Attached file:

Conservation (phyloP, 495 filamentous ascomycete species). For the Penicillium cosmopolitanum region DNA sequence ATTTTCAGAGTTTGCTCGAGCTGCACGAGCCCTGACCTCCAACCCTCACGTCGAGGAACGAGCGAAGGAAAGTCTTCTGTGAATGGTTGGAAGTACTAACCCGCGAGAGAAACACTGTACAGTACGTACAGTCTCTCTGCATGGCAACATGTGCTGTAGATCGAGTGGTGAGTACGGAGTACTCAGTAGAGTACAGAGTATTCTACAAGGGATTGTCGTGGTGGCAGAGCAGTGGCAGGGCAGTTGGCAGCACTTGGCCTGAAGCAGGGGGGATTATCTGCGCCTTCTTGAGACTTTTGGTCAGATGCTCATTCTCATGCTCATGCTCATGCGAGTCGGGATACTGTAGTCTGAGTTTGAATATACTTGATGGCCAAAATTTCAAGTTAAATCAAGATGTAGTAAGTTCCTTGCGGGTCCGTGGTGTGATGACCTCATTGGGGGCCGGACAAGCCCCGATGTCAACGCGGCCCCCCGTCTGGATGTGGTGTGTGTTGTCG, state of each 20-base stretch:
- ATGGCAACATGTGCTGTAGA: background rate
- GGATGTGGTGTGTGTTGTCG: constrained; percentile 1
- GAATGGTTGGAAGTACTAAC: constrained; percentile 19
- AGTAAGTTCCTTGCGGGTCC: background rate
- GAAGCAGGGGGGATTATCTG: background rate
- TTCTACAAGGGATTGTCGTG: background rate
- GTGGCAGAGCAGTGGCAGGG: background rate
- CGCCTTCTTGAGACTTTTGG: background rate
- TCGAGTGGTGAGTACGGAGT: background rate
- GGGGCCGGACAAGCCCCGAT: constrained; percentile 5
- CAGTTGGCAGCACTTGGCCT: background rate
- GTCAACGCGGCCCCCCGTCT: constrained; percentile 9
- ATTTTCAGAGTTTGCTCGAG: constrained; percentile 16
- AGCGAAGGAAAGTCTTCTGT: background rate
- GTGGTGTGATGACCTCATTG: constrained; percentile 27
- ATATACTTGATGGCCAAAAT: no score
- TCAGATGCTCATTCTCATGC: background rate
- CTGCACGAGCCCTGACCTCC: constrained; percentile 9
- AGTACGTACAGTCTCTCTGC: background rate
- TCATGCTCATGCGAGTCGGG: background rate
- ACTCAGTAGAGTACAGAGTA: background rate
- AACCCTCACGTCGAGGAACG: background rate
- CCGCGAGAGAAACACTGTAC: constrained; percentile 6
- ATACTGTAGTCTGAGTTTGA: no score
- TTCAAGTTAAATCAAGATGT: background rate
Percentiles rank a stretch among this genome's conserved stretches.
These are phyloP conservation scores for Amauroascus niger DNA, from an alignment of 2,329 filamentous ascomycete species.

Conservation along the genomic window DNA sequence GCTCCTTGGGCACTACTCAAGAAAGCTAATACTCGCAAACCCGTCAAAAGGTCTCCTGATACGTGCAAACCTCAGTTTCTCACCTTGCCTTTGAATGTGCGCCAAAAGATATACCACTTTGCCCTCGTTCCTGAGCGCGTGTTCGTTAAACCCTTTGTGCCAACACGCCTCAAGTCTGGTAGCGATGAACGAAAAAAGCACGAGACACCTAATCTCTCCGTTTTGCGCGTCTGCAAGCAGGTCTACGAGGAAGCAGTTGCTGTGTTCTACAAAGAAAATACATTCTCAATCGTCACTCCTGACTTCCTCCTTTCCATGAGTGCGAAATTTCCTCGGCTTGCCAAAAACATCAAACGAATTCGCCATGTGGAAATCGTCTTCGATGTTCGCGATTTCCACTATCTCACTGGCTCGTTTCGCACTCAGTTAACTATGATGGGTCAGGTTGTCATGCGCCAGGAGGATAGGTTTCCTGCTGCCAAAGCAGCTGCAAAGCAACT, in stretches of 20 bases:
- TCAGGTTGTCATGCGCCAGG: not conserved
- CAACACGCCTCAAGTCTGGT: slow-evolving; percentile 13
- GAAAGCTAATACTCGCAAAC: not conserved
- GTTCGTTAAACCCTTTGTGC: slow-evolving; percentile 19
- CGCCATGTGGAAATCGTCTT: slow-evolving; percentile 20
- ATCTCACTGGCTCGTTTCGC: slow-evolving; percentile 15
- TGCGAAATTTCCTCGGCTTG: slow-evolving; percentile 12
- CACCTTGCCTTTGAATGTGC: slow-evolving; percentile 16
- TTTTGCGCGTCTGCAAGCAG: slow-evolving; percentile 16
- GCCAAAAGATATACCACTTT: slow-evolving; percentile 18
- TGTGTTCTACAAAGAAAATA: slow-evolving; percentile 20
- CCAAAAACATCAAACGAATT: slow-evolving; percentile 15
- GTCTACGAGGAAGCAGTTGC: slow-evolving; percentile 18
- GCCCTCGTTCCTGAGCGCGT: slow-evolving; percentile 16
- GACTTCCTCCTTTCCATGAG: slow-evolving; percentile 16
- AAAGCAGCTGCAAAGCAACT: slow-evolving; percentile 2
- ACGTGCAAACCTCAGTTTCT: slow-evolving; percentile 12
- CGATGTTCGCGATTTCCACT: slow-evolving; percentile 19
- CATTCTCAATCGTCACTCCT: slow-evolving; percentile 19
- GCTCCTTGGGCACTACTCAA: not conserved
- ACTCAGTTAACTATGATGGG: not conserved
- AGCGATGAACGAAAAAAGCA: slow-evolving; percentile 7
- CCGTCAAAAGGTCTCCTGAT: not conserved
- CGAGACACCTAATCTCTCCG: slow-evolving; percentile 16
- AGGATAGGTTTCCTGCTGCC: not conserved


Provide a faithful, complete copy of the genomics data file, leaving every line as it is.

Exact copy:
Conservation (phyloP, 495 filamentous ascomycete species). For the Penicillium cosmopolitanum region DNA sequence ATTTTCAGAGTTTGCTCGAGCTGCACGAGCCCTGACCTCCAACCCTCACGTCGAGGAACGAGCGAAGGAAAGTCTTCTGTGAATGGTTGGAAGTACTAACCCGCGAGAGAAACACTGTACAGTACGTACAGTCTCTCTGCATGGCAACATGTGCTGTAGATCGAGTGGTGAGTACGGAGTACTCAGTAGAGTACAGAGTATTCTACAAGGGATTGTCGTGGTGGCAGAGCAGTGGCAGGGCAGTTGGCAGCACTTGGCCTGAAGCAGGGGGGATTATCTGCGCCTTCTTGAGACTTTTGGTCAGATGCTCATTCTCATGCTCATGCTCATGCGAGTCGGGATACTGTAGTCTGAGTTTGAATATACTTGATGGCCAAAATTTCAAGTTAAATCAAGATGTAGTAAGTTCCTTGCGGGTCCGTGGTGTGATGACCTCATTGGGGGCCGGACAAGCCCCGATGTCAACGCGGCCCCCCGTCTGGATGTGGTGTGTGTTGTCG, state of each 20-base stretch:
- ATGGCAACATGTGCTGTAGA: background rate
- GGATGTGGTGTGTGTTGTCG: constrained; percentile 1
- GAATGGTTGGAAGTACTAAC: constrained; percentile 19
- AGTAAGTTCCTTGCGGGTCC: background rate
- GAAGCAGGGGGGATTATCTG: background rate
- TTCTACAAGGGATTGTCGTG: background rate
- GTGGCAGAGCAGTGGCAGGG: background rate
- CGCCTTCTTGAGACTTTTGG: background rate
- TCGAGTGGTGAGTACGGAGT: background rate
- GGGGCCGGACAAGCCCCGAT: constrained; percentile 5
- CAGTTGGCAGCACTTGGCCT: background rate
- GTCAACGCGGCCCCCCGTCT: constrained; percentile 9
- ATTTTCAGAGTTTGCTCGAG: constrained; percentile 16
- AGCGAAGGAAAGTCTTCTGT: background rate
- GTGGTGTGATGACCTCATTG: constrained; percentile 27
- ATATACTTGATGGCCAAAAT: no score
- TCAGATGCTCATTCTCATGC: background rate
- CTGCACGAGCCCTGACCTCC: constrained; percentile 9
- AGTACGTACAGTCTCTCTGC: background rate
- TCATGCTCATGCGAGTCGGG: background rate
- ACTCAGTAGAGTACAGAGTA: background rate
- AACCCTCACGTCGAGGAACG: background rate
- CCGCGAGAGAAACACTGTAC: constrained; percentile 6
- ATACTGTAGTCTGAGTTTGA: no score
- TTCAAGTTAAATCAAGATGT: background rate
Percentiles rank a stretch among this genome's conserved stretches.
These are phyloP conservation scores for Amauroascus niger DNA, from an alignment of 2,329 filamentous ascomycete species.

Conservation along the genomic window DNA sequence GCTCCTTGGGCACTACTCAAGAAAGCTAATACTCGCAAACCCGTCAAAAGGTCTCCTGATACGTGCAAACCTCAGTTTCTCACCTTGCCTTTGAATGTGCGCCAAAAGATATACCACTTTGCCCTCGTTCCTGAGCGCGTGTTCGTTAAACCCTTTGTGCCAACACGCCTCAAGTCTGGTAGCGATGAACGAAAAAAGCACGAGACACCTAATCTCTCCGTTTTGCGCGTCTGCAAGCAGGTCTACGAGGAAGCAGTTGCTGTGTTCTACAAAGAAAATACATTCTCAATCGTCACTCCTGACTTCCTCCTTTCCATGAGTGCGAAATTTCCTCGGCTTGCCAAAAACATCAAACGAATTCGCCATGTGGAAATCGTCTTCGATGTTCGCGATTTCCACTATCTCACTGGCTCGTTTCGCACTCAGTTAACTATGATGGGTCAGGTTGTCATGCGCCAGGAGGATAGGTTTCCTGCTGCCAAAGCAGCTGCAAAGCAACT, in stretches of 20 bases:
- TCAGGTTGTCATGCGCCAGG: not conserved
- CAACACGCCTCAAGTCTGGT: slow-evolving; percentile 13
- GAAAGCTAATACTCGCAAAC: not conserved
- GTTCGTTAAACCCTTTGTGC: slow-evolving; percentile 19
- CGCCATGTGGAAATCGTCTT: slow-evolving; percentile 20
- ATCTCACTGGCTCGTTTCGC: slow-evolving; percentile 15
- TGCGAAATTTCCTCGGCTTG: slow-evolving; percentile 12
- CACCTTGCCTTTGAATGTGC: slow-evolving; percentile 16
- TTTTGCGCGTCTGCAAGCAG: slow-evolving; percentile 16
- GCCAAAAGATATACCACTTT: slow-evolving; percentile 18
- TGTGTTCTACAAAGAAAATA: slow-evolving; percentile 20
- CCAAAAACATCAAACGAATT: slow-evolving; percentile 15
- GTCTACGAGGAAGCAGTTGC: slow-evolving; percentile 18
- GCCCTCGTTCCTGAGCGCGT: slow-evolving; percentile 16
- GACTTCCTCCTTTCCATGAG: slow-evolving; percentile 16
- AAAGCAGCTGCAAAGCAACT: slow-evolving; percentile 2
- ACGTGCAAACCTCAGTTTCT: slow-evolving; percentile 12
- CGATGTTCGCGATTTCCACT: slow-evolving; percentile 19
- CATTCTCAATCGTCACTCCT: slow-evolving; percentile 19
- GCTCCTTGGGCACTACTCAA: not conserved
- ACTCAGTTAACTATGATGGG: not conserved
- AGCGATGAACGAAAAAAGCA: slow-evolving; percentile 7
- CCGTCAAAAGGTCTCCTGAT: not conserved
- CGAGACACCTAATCTCTCCG: slow-evolving; percentile 16
- AGGATAGGTTTCCTGCTGCC: not conserved